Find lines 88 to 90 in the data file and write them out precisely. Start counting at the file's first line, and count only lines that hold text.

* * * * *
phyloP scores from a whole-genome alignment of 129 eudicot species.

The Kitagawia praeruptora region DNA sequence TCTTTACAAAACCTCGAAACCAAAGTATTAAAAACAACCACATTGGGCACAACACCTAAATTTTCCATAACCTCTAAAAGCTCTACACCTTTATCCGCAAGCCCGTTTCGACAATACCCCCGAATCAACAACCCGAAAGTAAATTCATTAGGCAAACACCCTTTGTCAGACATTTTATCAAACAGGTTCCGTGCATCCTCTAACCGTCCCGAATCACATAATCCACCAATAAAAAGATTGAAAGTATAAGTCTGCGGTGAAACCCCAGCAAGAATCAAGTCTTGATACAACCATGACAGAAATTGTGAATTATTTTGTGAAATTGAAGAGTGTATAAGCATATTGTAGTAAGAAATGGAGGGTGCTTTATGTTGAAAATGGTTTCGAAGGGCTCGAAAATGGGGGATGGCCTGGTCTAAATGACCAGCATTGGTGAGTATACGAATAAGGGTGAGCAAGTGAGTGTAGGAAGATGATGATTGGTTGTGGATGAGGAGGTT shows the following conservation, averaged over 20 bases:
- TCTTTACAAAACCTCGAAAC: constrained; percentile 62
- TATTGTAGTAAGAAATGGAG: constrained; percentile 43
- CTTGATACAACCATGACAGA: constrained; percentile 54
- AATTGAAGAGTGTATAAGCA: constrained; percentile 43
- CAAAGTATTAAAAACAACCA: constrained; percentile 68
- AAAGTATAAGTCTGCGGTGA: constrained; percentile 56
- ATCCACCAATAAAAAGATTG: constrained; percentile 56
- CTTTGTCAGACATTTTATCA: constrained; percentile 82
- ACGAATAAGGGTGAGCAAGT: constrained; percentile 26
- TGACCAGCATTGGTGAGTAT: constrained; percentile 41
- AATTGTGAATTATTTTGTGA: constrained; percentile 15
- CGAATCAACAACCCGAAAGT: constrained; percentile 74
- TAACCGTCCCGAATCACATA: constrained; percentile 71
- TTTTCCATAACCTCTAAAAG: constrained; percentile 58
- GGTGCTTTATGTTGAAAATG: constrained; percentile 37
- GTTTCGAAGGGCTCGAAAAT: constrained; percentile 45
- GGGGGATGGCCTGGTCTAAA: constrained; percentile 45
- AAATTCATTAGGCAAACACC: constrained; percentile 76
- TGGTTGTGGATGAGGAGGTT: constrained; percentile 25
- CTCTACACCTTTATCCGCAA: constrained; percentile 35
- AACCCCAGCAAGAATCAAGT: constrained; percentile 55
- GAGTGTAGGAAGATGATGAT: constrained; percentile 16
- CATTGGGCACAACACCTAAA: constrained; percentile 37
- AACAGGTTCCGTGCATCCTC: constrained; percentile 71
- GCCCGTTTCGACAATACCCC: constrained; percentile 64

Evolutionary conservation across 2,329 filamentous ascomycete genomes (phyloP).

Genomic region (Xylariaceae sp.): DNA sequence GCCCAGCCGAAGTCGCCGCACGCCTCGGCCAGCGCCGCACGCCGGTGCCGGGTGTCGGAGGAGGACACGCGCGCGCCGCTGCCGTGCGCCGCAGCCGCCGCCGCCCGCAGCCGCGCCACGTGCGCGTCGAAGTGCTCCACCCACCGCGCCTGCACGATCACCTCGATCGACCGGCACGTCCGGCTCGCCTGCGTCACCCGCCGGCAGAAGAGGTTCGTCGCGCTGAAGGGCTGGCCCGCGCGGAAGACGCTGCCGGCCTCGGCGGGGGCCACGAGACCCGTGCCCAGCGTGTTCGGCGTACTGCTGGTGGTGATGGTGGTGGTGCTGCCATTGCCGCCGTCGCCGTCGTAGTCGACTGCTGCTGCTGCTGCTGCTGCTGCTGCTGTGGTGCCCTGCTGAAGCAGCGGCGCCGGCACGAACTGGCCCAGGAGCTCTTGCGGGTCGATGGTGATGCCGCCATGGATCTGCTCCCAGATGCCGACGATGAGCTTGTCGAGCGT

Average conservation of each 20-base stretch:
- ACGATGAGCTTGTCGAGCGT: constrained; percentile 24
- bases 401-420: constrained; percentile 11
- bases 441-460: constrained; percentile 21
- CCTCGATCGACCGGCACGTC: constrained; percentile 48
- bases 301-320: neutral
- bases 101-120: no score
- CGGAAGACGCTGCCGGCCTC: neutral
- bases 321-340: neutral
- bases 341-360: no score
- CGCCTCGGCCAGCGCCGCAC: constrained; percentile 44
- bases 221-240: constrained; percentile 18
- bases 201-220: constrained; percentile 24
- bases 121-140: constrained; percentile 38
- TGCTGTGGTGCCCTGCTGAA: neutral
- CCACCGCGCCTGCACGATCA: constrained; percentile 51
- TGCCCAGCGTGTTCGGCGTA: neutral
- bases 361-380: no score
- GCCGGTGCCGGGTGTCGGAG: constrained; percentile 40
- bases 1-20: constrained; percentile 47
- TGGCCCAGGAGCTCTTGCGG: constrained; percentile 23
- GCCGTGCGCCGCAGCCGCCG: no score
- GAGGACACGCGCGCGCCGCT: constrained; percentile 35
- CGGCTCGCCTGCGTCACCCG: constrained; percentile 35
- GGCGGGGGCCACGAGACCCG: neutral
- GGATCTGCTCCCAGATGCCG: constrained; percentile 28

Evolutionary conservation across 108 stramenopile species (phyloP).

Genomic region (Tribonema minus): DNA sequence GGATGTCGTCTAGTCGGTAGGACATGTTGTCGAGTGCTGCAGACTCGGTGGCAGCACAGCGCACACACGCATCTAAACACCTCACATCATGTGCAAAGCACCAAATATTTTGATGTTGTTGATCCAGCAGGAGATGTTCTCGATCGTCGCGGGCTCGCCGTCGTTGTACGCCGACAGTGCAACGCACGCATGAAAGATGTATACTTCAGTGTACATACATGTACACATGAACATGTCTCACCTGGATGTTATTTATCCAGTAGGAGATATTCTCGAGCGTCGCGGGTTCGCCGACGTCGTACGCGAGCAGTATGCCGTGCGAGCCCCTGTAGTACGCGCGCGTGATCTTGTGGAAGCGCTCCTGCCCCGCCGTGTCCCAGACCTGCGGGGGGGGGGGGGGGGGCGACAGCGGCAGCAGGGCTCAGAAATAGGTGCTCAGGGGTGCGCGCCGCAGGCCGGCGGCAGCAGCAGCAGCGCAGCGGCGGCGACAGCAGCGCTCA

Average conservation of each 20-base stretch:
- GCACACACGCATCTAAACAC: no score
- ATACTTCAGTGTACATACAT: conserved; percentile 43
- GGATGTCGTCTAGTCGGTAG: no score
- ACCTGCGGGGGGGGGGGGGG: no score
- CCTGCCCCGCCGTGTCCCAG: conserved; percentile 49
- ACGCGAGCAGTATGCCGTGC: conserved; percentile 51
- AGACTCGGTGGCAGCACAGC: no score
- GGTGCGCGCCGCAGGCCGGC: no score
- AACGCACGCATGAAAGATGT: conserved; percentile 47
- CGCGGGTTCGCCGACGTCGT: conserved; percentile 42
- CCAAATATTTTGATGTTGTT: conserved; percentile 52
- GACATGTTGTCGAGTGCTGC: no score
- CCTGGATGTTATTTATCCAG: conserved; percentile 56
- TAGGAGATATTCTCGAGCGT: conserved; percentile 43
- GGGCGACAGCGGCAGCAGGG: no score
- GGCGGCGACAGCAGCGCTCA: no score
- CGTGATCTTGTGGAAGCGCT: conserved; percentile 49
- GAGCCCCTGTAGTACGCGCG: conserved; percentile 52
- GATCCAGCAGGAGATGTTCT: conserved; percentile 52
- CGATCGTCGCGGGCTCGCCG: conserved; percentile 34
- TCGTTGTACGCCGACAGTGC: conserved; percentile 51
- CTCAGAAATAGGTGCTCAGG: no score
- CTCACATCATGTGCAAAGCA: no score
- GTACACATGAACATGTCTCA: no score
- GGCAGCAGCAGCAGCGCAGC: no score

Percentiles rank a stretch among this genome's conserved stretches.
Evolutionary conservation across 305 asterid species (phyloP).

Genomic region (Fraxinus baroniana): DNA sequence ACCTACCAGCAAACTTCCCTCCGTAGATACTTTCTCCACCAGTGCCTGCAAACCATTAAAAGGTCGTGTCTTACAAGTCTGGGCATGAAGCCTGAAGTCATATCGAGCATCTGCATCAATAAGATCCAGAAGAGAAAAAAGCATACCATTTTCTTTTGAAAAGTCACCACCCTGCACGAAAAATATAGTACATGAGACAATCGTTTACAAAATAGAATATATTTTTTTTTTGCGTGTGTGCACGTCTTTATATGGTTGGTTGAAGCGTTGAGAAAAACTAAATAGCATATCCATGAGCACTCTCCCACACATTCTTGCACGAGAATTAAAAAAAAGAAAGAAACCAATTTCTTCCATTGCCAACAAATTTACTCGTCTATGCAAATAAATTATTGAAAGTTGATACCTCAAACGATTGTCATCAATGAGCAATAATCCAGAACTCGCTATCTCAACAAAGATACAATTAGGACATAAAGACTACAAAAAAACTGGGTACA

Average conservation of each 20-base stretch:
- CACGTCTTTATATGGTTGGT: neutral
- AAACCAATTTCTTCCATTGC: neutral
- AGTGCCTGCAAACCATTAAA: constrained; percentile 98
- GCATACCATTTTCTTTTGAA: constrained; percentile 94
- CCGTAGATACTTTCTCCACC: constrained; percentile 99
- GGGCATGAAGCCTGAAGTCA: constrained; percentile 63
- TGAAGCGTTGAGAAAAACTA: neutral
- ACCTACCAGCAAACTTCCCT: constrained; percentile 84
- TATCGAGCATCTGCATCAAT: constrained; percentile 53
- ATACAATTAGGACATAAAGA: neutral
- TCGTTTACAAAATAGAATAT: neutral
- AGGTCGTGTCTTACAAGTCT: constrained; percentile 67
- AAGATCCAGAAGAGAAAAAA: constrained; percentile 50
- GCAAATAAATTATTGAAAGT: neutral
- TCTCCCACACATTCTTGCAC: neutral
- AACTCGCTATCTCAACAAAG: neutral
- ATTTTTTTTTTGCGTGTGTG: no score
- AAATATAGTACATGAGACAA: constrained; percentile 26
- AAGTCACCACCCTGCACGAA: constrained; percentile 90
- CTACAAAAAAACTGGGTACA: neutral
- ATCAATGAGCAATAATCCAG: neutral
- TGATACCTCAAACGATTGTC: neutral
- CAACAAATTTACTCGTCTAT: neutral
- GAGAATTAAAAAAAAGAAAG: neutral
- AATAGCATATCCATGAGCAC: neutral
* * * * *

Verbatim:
- CACGTCTTTATATGGTTGGT: neutral
- AAACCAATTTCTTCCATTGC: neutral
- AGTGCCTGCAAACCATTAAA: constrained; percentile 98